Thursday, September 18, 2008
Tuesday, September 16, 2008
Photograph by Smiley N. Pool / The Houston Chronicle via MSNBC.
MSNBC is running a small gallery of photos of post-Ike destruction, including a shot by The Houston Chronicle showing oil slicks covering floodwaters around High Island, Texas. This is the same area shown in SkyTruth's mosaic of NOAA aerial photographs, and it was taken on the same day (September 14). It's pretty clear that this is indeed floating oil. You can follow this particular slick back to multiple sources on our mosaic, or by using Google Earth (look at Mosaic 8 in this KMZ file to see the High Island slicks).
Monday, September 15, 2008
And now you can explore the NOAA air photos with Google Earth. GE users, here is the KMZ file. This is very useful - you can toggle the NOAA photos on and off, and see from the underlying hi-res Google imagery exactly what facilities seem to be the source of the slicks. Mosaic 8 in the KMZ includes the area shown in the SkyTruth mosaic at the top of this post.
NOAA has just posted aerial photographs taken on September 14-15 in the Galveston area. These photos show what might be oil slicks, some originating at what appear to be large storage tanks. We can't say for sure at this point, and we can't tell how thick the oil is from these photographs -- much of it may be thin "sheen" -- so we don't know how big these possible spills are. So take a look for yourself. Here's our preliminary analysis. We don't have any confirmation so be skeptical. If you can confirm or refute any of this, please provide a comment.
Extensive slicks near possible oil storage facility:
Slicks emanating from storage tanks:
Slick from large storage tank:
Large slick - source unknown:
Phot0 credit: POOL/AFP/Getty Images
Ike came ashore in Galveston, Texas, early Saturday morning as a Category 2 storm with maximum sustained winds of 110 mph. Storm surge was about 10 feet, much less than the predicted range of 20 - 25 feet. Even so the storm caused extensive flooding throughout the Galveston - Houston area, and hurricane-force winds were felt well inland for several hours following landfall.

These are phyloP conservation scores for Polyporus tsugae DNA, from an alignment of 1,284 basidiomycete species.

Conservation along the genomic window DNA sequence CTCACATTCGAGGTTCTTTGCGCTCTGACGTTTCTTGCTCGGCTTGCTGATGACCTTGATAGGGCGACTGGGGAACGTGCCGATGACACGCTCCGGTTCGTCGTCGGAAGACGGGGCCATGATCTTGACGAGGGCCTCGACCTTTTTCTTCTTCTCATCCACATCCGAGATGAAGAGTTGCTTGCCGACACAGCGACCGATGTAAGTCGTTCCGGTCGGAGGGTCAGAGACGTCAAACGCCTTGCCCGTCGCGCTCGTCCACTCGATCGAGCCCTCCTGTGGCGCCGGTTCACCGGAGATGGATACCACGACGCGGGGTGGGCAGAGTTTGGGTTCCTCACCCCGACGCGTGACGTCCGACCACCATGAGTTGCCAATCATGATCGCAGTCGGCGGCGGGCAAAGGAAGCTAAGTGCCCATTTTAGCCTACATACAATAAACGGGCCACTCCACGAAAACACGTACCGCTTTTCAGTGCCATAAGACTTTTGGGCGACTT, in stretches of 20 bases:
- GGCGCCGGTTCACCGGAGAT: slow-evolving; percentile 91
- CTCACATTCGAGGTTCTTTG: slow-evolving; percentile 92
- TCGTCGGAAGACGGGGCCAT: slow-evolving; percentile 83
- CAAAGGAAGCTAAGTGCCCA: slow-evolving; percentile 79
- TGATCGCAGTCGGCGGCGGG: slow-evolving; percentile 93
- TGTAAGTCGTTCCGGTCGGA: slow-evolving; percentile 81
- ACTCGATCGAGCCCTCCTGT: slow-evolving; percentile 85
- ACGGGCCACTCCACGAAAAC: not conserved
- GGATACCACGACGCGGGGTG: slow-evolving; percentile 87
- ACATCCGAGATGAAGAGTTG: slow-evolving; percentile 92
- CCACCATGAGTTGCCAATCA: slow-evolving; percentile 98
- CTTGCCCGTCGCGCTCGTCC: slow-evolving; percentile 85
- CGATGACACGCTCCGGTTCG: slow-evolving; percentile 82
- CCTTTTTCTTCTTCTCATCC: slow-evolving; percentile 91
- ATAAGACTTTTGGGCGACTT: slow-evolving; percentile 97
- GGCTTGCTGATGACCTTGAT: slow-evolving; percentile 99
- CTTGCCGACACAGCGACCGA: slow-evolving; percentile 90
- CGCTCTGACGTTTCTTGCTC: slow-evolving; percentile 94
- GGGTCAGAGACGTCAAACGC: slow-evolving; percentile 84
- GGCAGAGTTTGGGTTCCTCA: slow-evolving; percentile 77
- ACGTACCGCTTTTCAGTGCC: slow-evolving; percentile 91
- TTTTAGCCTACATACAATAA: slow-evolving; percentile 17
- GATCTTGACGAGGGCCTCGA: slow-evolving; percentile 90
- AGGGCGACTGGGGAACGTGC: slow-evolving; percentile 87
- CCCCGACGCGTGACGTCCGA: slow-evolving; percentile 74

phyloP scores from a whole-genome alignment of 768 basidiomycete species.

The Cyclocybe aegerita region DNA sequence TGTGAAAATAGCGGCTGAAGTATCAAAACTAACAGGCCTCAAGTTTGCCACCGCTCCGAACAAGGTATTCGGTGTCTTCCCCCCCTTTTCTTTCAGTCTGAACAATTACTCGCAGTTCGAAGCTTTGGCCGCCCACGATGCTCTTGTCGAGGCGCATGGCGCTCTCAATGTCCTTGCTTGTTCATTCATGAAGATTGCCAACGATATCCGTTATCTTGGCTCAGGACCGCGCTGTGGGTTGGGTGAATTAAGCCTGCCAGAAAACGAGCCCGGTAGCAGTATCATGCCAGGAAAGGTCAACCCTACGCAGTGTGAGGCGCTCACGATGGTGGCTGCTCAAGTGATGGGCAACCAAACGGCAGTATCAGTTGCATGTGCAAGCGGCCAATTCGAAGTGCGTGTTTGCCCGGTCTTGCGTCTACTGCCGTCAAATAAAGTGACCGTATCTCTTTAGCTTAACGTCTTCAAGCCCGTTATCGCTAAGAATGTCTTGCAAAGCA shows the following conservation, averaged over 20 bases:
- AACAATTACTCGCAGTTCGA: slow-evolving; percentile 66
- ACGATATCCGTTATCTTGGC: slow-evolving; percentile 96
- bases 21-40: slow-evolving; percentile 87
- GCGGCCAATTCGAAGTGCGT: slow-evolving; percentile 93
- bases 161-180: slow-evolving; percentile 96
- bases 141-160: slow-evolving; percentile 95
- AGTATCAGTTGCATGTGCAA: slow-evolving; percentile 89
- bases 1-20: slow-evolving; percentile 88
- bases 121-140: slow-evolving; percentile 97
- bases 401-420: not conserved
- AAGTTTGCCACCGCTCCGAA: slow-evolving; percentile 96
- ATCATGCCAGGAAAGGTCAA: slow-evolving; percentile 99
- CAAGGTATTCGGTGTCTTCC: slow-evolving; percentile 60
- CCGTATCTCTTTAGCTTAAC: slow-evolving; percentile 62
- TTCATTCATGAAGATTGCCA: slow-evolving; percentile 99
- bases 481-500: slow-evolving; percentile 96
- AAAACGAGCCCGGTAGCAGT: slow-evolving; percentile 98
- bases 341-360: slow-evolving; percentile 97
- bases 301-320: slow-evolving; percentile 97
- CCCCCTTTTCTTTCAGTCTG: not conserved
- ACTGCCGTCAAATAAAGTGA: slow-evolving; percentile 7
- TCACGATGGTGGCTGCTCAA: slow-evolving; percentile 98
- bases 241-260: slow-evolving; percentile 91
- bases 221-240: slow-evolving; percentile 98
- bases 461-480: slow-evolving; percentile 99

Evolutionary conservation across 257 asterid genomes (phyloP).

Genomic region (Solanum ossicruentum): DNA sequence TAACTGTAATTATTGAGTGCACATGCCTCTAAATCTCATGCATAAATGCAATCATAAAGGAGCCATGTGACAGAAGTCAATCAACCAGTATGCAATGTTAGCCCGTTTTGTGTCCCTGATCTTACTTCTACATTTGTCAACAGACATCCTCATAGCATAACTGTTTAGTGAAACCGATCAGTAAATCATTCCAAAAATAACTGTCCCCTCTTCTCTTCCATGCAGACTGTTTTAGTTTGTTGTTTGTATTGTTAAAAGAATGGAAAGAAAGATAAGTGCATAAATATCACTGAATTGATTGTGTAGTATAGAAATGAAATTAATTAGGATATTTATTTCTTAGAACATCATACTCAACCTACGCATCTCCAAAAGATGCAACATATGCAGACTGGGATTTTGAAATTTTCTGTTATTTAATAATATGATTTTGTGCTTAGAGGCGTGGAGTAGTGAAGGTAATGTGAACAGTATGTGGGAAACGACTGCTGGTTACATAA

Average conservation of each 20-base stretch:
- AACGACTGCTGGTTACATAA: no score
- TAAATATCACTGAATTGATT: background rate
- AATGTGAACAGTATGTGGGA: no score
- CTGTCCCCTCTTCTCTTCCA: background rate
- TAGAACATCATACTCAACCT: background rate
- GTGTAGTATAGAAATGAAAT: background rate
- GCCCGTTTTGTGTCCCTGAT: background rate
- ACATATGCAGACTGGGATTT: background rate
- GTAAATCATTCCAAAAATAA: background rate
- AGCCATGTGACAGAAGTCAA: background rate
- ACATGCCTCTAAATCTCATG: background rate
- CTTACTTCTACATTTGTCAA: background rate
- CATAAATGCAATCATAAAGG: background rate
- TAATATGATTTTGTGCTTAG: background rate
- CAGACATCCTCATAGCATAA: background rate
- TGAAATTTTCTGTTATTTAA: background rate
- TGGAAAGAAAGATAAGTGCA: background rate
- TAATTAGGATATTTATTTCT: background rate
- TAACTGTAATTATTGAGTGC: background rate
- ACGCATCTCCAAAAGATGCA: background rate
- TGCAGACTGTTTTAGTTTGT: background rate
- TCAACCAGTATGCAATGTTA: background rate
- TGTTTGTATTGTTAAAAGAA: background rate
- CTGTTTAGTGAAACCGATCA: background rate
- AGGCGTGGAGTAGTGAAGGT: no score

No large oil spills have yet been reported. Early damage reports to oil and gas facilities include 10 offshore oil and gas production platforms damaged or destroyed, along with "some" pipelines; one shallow-water jackup rig damaged; and two mobile drilling rigs adrift in the central Gulf. The US Coast Guard is going out to fetch them.
This last item is a concern. Drifting drill rigs after hurricanes Katrina and Rita caused significant pipeline damage as the rigs dragged their anchors across the seabed. Mooring systems were supposedly beefed up to prevent this from happening again:
Katrina and Rita were Cat 5 monsters in the Gulf with sustained winds reaching 175 mph. But another of Transocean's mobile rigs, the Amirante, suffered damage to its mooring system from the relatively weak Hurricane Gustav and was towed back to port for repairs. Ike's winds (110 mph) were weaker than Gustav's (115 mph). It's only a matter of time before the Gulf will experience another major Category 4 or 5 hurricane. Maybe those mooring systems need another serious look. I'll bet the companies that insure those rigs will insist.
One of the key conclusions was the need for stronger mooring systems that anchor rigs to the sea floor, sometimes in thousands of feet of water. That's prompted major rig owners like Transocean Inc. and Noble Drilling Inc. to increase the number of anchor lines from eight or nine to 12 in some cases.